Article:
Actually, no. I live in Sardinia which is a sunny sunny place with sunny people. My tunes are dark, deep and dirty so I wouldn’t say I get any influence from the place I live in.
Obviously Sun & Bass, somewhere you happen to be a resident, is coming up this September. As a local, can you put our readers onto anywhere else in Italy they should check out while they’re out there?
You probably aren’t taking in account the fact this place is an island so if actually wanna visit any other city you need to fly over. I recommend you check the whole island out from north to south, get a long trip coast to coast and into the inside. You’ll probably be fascinated by how beautiful it is. Concerning Italy, I especially love Turin in the north. Scene wise I love the guys who ran the Dreamers Party at Puddhu Bar, that’s definitely the best example of how to throw a d&b party in Italy.
Have you played out in the UK much? How do you feel the crowds differ over here?
Yes, I’ve played few years ago at The End and Herbal. Obviously the uk scene is definitely more “musically” educated than the italian scene. In Italy the difference between a d&b party and a rave its not so clear for the masses. It’s a shame.
Your debut album just dropped. Why the name Closer?
Closer is the most important track on the album, mainly because it’s also the one I spent the most time working on. The word “closer” just reflects a really dark period of my existence since I was going through to a very difficult time. I thought it was the best way to name the song and the album.
Can you give us a deeper insight into the release; what brings it all together stylistically and how would you describe it?
Its a flow between different tempos with the same deep and dark vibes.
There’s three artists you collab with; Maurs, Estel Luz and Caine. Can you tell us a bit about how you decided to work with them and what extra you feel they bring to the table?
Maurs is one of my best friends and it isn’t even our first collaboration. Estel is one of my favorite italian singers. Caine (beside being my label boss) is someone I’ve been in touch with for so long and we just have the same tastes so it made sense.
It moves between d&b and alternate tempos, have you always produced a variety of genres? What steps have you made to ensure the tracks still flow together as one entity?
I’ve always been into both d&b and dubstep, but this is the first time I’ve tried other tempos as well.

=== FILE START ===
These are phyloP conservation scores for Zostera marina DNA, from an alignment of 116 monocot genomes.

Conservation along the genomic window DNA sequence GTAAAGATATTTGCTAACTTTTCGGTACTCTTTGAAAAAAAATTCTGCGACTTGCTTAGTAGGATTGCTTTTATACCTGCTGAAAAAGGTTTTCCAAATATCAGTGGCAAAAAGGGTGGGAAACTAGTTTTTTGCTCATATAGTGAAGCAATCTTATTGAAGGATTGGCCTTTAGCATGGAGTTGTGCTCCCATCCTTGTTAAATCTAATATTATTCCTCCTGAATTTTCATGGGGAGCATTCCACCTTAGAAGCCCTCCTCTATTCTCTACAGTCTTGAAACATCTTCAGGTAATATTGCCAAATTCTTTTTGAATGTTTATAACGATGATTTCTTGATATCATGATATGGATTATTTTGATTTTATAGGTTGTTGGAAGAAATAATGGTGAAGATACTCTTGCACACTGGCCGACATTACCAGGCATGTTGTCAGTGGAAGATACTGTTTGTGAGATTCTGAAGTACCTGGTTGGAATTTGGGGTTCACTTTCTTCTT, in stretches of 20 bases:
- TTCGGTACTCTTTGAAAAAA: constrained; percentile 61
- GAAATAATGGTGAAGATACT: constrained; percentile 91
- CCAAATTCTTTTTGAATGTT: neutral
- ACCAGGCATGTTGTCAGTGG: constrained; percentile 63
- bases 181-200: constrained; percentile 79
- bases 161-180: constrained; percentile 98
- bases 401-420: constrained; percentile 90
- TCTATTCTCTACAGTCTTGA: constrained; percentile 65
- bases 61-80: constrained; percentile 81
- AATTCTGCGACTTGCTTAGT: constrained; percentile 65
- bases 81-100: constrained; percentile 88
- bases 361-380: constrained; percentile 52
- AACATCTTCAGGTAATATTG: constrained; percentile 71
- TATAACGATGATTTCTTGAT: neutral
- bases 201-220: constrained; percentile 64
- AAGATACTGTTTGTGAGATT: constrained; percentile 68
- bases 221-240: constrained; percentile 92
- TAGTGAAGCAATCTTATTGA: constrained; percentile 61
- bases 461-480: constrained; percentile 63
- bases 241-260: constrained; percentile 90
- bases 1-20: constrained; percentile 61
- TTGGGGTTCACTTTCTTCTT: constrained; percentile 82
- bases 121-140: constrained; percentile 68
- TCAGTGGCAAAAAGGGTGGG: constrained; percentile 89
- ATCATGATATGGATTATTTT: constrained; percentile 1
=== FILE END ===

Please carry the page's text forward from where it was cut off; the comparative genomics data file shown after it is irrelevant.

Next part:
On the new album I used loads of delay and vocal samples (still delayed) which make the whole album flow deep and dubby. I think the tracks are actually connected to each other since, as I said above, the mood that pushed me to write all of them was just the same.
Would you say your influences and ideas are very different working at different tempos, or is it simply a speed? Do you feel d&b should mingle with other genres more?
I think its finally time to open our minds to any good thing happening to the music scene in general, without any speed limit and mental surrounding.
You’re also a graphic designer, something we happen to be interested in here at Broken Culture, who have you worked for? Is there anywhere we can see your visual stuff?
I designed a lot of artworks for a clubs, festivals, labels and other non related music clients. You can take a look to my website or my behance profile.
Did you produce the artwork for Closer then? What inspired it?
Its a simple typographic project (based on futura). It’s a bit weird, but it’s hard for me to work on anything for myself, maybe because I’m very self-critical with what i realize.
It was released on Parisian label IM:Ltd, following in the footsteps of a few of your recent releases, what drew you to that imprint and what keeps you working with them?
A friend of mine introduced me to Bastien when the label was just starting out. I sent him a few tracks and he liked them a lot, so he asked me if I wanted release some of those tracks for the label.
What else have you got planned for the rest of 2012?
In the pipeline I’ve got a couple of releases, the next one will be another collaboration between me and Maurs, on Dabs’s label Avantgarde, Quadrant’s on the other side. Also coming I’ve got collaborations with RoyGreen and Protone, Fade, Quentin Hiatus and more.
Thanks for the time! Any words to end on?
Visit my website for more info, mixes and news about events and releases and stay tuned for some completely different new stuff. Peace!